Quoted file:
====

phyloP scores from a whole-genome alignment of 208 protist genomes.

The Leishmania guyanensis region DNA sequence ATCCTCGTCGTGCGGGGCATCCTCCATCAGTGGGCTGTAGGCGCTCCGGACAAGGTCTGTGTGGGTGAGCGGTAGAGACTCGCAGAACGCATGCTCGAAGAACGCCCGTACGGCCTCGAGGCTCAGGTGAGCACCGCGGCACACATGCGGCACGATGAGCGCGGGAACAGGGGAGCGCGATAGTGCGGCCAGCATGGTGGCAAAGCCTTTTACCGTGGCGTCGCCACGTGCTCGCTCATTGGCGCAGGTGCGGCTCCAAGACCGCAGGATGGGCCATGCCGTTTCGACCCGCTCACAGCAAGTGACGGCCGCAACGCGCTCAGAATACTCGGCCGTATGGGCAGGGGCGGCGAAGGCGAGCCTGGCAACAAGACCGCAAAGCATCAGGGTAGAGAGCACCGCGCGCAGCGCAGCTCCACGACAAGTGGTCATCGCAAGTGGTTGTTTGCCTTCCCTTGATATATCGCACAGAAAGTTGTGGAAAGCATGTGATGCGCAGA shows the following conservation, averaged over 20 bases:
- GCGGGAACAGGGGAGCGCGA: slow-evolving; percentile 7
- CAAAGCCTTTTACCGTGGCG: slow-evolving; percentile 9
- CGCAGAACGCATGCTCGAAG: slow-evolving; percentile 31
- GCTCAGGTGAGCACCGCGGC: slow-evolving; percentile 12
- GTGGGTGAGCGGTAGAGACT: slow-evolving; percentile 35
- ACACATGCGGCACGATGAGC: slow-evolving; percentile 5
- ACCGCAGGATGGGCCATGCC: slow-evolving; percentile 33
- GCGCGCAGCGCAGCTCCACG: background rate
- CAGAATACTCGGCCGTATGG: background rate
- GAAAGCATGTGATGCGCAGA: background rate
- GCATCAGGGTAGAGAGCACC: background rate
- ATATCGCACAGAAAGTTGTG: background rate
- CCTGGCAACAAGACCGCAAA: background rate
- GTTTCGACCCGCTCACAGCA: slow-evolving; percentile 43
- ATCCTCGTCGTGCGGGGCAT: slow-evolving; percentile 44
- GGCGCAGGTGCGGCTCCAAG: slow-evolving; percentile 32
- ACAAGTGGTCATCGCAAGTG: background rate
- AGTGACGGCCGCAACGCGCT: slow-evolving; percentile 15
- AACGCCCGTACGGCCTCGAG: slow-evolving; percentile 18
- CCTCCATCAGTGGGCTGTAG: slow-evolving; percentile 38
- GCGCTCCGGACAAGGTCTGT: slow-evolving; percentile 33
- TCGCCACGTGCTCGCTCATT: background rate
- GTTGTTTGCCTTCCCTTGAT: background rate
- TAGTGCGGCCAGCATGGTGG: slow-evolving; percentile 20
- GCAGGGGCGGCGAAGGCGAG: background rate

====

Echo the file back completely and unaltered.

phyloP scores from a whole-genome alignment of 208 protist genomes.

The Leishmania guyanensis region DNA sequence ATCCTCGTCGTGCGGGGCATCCTCCATCAGTGGGCTGTAGGCGCTCCGGACAAGGTCTGTGTGGGTGAGCGGTAGAGACTCGCAGAACGCATGCTCGAAGAACGCCCGTACGGCCTCGAGGCTCAGGTGAGCACCGCGGCACACATGCGGCACGATGAGCGCGGGAACAGGGGAGCGCGATAGTGCGGCCAGCATGGTGGCAAAGCCTTTTACCGTGGCGTCGCCACGTGCTCGCTCATTGGCGCAGGTGCGGCTCCAAGACCGCAGGATGGGCCATGCCGTTTCGACCCGCTCACAGCAAGTGACGGCCGCAACGCGCTCAGAATACTCGGCCGTATGGGCAGGGGCGGCGAAGGCGAGCCTGGCAACAAGACCGCAAAGCATCAGGGTAGAGAGCACCGCGCGCAGCGCAGCTCCACGACAAGTGGTCATCGCAAGTGGTTGTTTGCCTTCCCTTGATATATCGCACAGAAAGTTGTGGAAAGCATGTGATGCGCAGA shows the following conservation, averaged over 20 bases:
- GCGGGAACAGGGGAGCGCGA: slow-evolving; percentile 7
- CAAAGCCTTTTACCGTGGCG: slow-evolving; percentile 9
- CGCAGAACGCATGCTCGAAG: slow-evolving; percentile 31
- GCTCAGGTGAGCACCGCGGC: slow-evolving; percentile 12
- GTGGGTGAGCGGTAGAGACT: slow-evolving; percentile 35
- ACACATGCGGCACGATGAGC: slow-evolving; percentile 5
- ACCGCAGGATGGGCCATGCC: slow-evolving; percentile 33
- GCGCGCAGCGCAGCTCCACG: background rate
- CAGAATACTCGGCCGTATGG: background rate
- GAAAGCATGTGATGCGCAGA: background rate
- GCATCAGGGTAGAGAGCACC: background rate
- ATATCGCACAGAAAGTTGTG: background rate
- CCTGGCAACAAGACCGCAAA: background rate
- GTTTCGACCCGCTCACAGCA: slow-evolving; percentile 43
- ATCCTCGTCGTGCGGGGCAT: slow-evolving; percentile 44
- GGCGCAGGTGCGGCTCCAAG: slow-evolving; percentile 32
- ACAAGTGGTCATCGCAAGTG: background rate
- AGTGACGGCCGCAACGCGCT: slow-evolving; percentile 15
- AACGCCCGTACGGCCTCGAG: slow-evolving; percentile 18
- CCTCCATCAGTGGGCTGTAG: slow-evolving; percentile 38
- GCGCTCCGGACAAGGTCTGT: slow-evolving; percentile 33
- TCGCCACGTGCTCGCTCATT: background rate
- GTTGTTTGCCTTCCCTTGAT: background rate
- TAGTGCGGCCAGCATGGTGG: slow-evolving; percentile 20
- GCAGGGGCGGCGAAGGCGAG: background rate